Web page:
Monday, February 28, 2011
Oh yeah. Baddaboom, baby. After years of skuzzy jobs in even skuzzier dives, Mrs. Delavecchio’s little boy Louie had finally hit the big time.
I mean, just take a whiff of the place. Grease and veggies, veggies and grease. A rat’s paradise. Rats wore their wealth on their middles. You could tell how rich a rat was by the size of his belly. Louie patted his ample gut with a sigh of self-satisfaction. Look at that prosperity. Donald friggin’ Trump. Not bad for a guido rat from Jersey City.
He flipped a burger onto a bun with an expert flick of his wrist, then added lettuce, tomato and the special sauce from the recipe he’d brought from home. He sniffed the tomatoes. They were starting to turn. He’d better use ‘em up and make sauce of the rest. His nose knew the difference between good food and garbage. He might indulge in whatever was available, but he never served garbage to his customers. Besides, high-class food meant high-class garbage, and that meant Louie ate well. I mean, look at that belly, wouldja.
The swinging doors clapped open and the blue-haired waitress came in. “Three more orders for Clams a la Louie. Your cooking’s a hit.”
“It’s all the cats in town. They’re big on seafood.” A simple idea, well executed. That’s how you get rich. Bring the taste of the Jersey Shore to Montana. Give the shifters something new, then sit back and reap the profits. Louie’s fat belly jiggled. Proof’s in the pudding, or the clams.
He handed the waitress the plated burger. He liked the humie girl. He liked all humans. They threw their trash all over and kept rats from starving. His breed would have gone belly-up generations back if not for humans. What wasn’t there to like? “Clams coming up,” he said. The waitress took the burger and went out.
Louie went to the fridge for the clams. When he got back, he saw he had a visitor. His long nose wrinkled. “Crocker. Who the hell let you in here?”
“It’s good to see you too, Louis.” Crocker glared down his hooked, prominent nose at the kitchen. He tugged his suit jacket more securely against his gaunt frame, as if to protect it from the grease. Like he had any right to act so hoity-toity, given his own eating habits. At least Louie cooked his food.
“A bar, Louis?” Crocker said. Damn buzzard had the gall to act affronted. “A man of your talents, and you waste them grilling bar food? But then, I suppose such a lowbrow environment would appeal to your type.”
“It’s got its perks. While we’re talking lowbrow, how you like the taste of Rocky Mountain road kill? Better than scavenging the Jersey Turnpike?”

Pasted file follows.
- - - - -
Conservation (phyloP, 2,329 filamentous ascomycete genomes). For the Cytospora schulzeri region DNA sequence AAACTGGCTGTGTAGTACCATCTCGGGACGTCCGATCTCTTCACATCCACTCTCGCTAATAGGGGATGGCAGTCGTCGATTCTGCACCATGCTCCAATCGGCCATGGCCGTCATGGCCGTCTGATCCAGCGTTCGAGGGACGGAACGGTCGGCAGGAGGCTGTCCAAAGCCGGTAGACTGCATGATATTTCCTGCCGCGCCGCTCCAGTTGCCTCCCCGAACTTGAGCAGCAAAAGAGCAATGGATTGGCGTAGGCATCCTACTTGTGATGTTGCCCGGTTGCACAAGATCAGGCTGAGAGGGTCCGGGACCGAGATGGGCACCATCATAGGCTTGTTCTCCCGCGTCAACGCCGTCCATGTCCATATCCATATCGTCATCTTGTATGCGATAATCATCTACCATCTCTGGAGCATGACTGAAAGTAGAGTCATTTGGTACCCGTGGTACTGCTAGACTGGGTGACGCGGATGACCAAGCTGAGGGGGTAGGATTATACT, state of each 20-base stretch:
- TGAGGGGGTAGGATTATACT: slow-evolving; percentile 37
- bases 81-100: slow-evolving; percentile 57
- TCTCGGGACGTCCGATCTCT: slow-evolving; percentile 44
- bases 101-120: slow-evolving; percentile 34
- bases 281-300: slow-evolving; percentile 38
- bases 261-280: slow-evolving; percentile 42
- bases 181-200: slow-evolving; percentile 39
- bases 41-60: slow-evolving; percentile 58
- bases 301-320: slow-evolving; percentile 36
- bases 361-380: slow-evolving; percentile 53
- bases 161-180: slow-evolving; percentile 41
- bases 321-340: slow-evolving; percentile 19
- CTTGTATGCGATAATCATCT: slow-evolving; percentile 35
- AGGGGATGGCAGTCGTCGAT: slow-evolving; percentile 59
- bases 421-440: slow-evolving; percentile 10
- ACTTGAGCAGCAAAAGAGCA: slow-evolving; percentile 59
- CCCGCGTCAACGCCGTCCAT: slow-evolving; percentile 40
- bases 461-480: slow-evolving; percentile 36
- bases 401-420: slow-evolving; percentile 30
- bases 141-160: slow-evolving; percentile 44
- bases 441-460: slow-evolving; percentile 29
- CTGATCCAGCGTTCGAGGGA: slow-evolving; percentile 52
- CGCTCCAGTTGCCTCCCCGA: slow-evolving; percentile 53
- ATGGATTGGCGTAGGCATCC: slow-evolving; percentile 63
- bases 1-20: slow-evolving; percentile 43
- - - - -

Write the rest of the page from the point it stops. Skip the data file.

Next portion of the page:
Crocker’s beady black eyes flared up with hate before he managed to snuff it. “I know where the power lies. I follow the bodies. This is why I follow Shere Khan. He’s curious to know what’s become of his personal chef.”
Louie gnashed his teeth. He’d left Jersey to take that job with the poncy tiger, and hadn’t that been a mistake. The bar was small, but honest. You could walk out the door at the end of the night and not have to watch your back. “He’s got dough. Let him hire another one.”
“He misses your broiled snapper.”
“I’ll send him the recipe.”
Crocker started forward, remembered the threat of grease and stepped back. “It’s not about the food.”
“I don’t know nothing. I didn’t hear nothing.”
“Nonsense, Louis. You’re a rat. Your nose and ears are everywhere. Shere Khan is concerned you might have picked up more than sautéing techniques in his kitchen.”
“Shere Khan can kiss my long pink tail. I’m not just a rat, I’m a rat from Jersey. We know how to keep our mouths shut.”
“See that you do,” Crocker snapped. “I’m as happy in my current position as you seem to be in yours. I enjoy tending to Shere Khan’s cleanup, but … ” He looked Louie’s gut up and down with undisguised distaste. “Even I have my limits.”
So do I, Louie thought once the skeletal prick had gone. Here’s something else about Jersey rats: they don’t take scat from nobody. And nobody means a freakin’ stripy cat and the scuzz he’s got circling over him.
He put in the clams to steam, then pulled out his cell phone. Someone picked up on the second ring. “That you? It’s me, Louie. You said call if I hit any trouble. Well, this is me calling. It’s time we put our cards on the table. You and your buddy meet me here at the bar after hours.” He grinned at the words from the other end. “Yeah, sure, I’ll make the crab puffs. Anything for a pal.”
He hung up. News flash, kitty. You don’t get between a rat and his food supply, not if you want to hang onto your ass. And you, Crocker, you frickin’ buzzard, you can choke on me.
The humie waitress came back with an order for Louie’s special nachos. He waved at her and cheerfully went back to work.
# # #
Off Topic Section: I got an email from Siren on Friday letting me know BELONGING will be coming out in print within the next 4-6 weeks. While I’m naturally thrilled, I’m also surprised. The book’s only been on the market for barely three weeks. It’s not even available on Amazon Kindle yet and it’s already going to print? That was fast. Did Siren change their print schedule? Savanna, Rebecca, has this happened with your books? I’m just curious here.
I’ve also heard rumors there are vampire books out there on the market that started life as Buffy/Spike fan fiction. Given the inspiration for BELONGING, I’d love to read one just to see if I can spot its origins. Does anyone know any books for sure that are reworked Buffy stories? I won’t out the authors, I promise.
Posted by Pat C.